The Foxconn deaths garnered unprecedented media attention, both inside and outside of China. It was the first many people had heard of the Taiwan-based multinational, despite it being the world’s largest contract electronics manufacturer. In China alone, Foxconn currently employs over one million people at twelve factories. The products it manufactures – notable examples include the iPhone, iPad, Blackberry, Nokia, Kindle, PlayStation 4, Xbox One and Wii U – are staples of the developed world.
“A share in two revolutions”, Thomas Paine wrote to George Washington in 1789, “is living to some purpose!” That same sentiment may well be applied to the Burmese leader Aung San, who didn’t just share in two colonial struggles, but led Burma’s battles for independence against both the British and the Japanese.
We live in a society in which economic rationalism predominates and those who simply discount or dismiss economic arguments around migration policy risk being ignored. There is something abhorrent about reducing the life of an asylum seeker to a dollar amount on a balance sheet. For this reason, it’s important that an economically-minded approach doesn’t replace calls for more compassion, but operates alongside it.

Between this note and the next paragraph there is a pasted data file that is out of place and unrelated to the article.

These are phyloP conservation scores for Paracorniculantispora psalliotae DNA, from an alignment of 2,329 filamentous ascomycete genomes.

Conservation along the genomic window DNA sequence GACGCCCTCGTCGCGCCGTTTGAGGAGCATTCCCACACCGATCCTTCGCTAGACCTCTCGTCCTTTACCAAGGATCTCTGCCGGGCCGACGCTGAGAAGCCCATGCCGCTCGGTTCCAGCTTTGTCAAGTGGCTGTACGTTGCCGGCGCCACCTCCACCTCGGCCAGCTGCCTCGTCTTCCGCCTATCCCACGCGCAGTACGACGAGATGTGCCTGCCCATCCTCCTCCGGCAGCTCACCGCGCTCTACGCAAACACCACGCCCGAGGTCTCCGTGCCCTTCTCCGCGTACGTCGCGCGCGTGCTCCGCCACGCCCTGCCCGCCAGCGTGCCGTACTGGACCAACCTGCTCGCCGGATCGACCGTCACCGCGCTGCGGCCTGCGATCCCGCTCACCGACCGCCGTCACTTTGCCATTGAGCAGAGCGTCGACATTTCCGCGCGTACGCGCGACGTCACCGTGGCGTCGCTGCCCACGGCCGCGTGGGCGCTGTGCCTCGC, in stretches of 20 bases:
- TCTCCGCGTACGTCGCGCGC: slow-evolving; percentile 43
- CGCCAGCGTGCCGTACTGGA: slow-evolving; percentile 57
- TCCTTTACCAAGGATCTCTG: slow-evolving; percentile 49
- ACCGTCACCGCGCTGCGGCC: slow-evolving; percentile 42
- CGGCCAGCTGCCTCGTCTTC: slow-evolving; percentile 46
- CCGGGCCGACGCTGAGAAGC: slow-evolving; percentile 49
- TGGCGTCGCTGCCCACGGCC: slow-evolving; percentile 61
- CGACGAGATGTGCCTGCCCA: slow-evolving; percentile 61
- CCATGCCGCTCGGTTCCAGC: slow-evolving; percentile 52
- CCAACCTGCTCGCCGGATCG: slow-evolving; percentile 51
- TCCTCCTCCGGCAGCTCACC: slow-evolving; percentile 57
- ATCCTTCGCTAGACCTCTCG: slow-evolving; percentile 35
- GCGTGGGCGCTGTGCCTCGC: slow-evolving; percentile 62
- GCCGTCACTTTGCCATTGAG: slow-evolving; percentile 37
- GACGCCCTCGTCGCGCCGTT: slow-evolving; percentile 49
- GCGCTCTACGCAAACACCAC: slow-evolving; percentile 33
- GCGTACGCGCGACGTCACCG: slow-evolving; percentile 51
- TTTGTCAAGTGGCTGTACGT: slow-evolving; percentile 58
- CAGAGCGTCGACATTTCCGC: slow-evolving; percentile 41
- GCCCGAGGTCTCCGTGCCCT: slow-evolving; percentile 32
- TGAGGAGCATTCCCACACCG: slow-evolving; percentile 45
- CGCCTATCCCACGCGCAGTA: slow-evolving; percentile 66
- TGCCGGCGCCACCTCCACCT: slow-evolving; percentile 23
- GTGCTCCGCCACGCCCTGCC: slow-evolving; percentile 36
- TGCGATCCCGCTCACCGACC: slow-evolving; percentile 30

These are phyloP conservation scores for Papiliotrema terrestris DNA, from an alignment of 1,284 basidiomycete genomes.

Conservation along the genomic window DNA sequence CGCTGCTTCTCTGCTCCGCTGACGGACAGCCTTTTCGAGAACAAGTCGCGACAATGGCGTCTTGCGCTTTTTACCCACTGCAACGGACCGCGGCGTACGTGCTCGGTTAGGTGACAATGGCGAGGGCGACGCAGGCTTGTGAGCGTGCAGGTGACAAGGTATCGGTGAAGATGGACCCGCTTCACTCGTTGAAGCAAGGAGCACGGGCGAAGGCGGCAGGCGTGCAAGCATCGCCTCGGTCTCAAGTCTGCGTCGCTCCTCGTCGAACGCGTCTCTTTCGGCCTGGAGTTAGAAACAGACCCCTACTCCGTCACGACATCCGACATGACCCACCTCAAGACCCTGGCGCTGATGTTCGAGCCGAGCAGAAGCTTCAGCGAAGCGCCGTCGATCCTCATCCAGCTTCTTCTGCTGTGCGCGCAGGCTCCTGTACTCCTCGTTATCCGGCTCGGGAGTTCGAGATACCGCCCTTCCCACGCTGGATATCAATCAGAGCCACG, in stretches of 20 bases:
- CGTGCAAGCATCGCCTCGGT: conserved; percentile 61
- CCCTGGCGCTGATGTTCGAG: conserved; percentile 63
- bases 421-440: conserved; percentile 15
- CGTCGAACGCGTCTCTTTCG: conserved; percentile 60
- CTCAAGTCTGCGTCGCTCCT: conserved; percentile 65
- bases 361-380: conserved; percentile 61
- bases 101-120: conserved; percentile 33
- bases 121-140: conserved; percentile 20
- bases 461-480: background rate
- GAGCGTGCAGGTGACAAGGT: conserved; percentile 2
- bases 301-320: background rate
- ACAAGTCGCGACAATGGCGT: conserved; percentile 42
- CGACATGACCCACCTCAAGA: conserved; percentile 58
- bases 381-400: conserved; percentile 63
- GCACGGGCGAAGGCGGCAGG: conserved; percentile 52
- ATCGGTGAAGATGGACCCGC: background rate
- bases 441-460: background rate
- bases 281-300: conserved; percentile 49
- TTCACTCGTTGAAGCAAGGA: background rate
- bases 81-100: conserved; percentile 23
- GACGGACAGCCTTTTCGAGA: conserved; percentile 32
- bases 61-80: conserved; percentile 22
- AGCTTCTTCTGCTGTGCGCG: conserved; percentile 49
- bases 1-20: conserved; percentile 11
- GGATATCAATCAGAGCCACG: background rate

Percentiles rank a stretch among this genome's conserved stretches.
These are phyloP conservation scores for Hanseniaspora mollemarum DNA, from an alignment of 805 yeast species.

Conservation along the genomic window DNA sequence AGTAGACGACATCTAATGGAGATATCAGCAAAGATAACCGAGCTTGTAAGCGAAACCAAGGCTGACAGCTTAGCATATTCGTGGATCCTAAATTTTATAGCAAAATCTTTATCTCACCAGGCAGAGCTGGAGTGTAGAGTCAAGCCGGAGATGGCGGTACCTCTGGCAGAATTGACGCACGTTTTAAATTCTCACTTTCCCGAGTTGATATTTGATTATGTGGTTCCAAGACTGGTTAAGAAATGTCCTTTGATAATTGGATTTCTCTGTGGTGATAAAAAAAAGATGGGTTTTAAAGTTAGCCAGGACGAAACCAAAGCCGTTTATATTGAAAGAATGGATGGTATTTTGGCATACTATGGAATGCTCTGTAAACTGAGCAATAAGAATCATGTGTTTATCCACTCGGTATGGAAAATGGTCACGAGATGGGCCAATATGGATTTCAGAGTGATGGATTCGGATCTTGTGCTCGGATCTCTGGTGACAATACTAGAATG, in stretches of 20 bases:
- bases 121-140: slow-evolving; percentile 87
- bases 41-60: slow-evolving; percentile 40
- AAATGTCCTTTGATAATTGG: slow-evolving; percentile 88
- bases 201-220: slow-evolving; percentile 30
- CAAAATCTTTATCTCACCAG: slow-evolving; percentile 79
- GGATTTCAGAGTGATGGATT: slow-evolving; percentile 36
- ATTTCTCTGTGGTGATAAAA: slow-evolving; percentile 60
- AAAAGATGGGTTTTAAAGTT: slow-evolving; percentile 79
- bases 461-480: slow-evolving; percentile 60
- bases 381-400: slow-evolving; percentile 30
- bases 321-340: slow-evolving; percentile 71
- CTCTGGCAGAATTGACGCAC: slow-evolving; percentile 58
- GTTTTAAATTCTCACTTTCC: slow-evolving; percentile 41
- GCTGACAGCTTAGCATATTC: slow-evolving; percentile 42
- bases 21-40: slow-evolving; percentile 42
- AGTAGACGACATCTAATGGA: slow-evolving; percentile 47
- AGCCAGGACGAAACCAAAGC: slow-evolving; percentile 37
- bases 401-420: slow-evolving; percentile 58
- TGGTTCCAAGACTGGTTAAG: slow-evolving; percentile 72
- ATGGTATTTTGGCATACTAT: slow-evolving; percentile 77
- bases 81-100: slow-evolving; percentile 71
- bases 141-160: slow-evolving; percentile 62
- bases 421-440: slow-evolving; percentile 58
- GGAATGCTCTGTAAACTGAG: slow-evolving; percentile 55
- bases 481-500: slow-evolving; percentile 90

Israel’s Netanyahu government isn’t just focussed on the oppression of Palestinians. Tim Robertson reports on the ongoing treatment of African refugees.
Last month, revelations made in a Senate inquiry by Transfield Services, the company contracted to run the Nauru detention centre, illustrated how the Australian government’s callousness and immorality on the issue of asylum seekers is beginning to infect the national consciousness.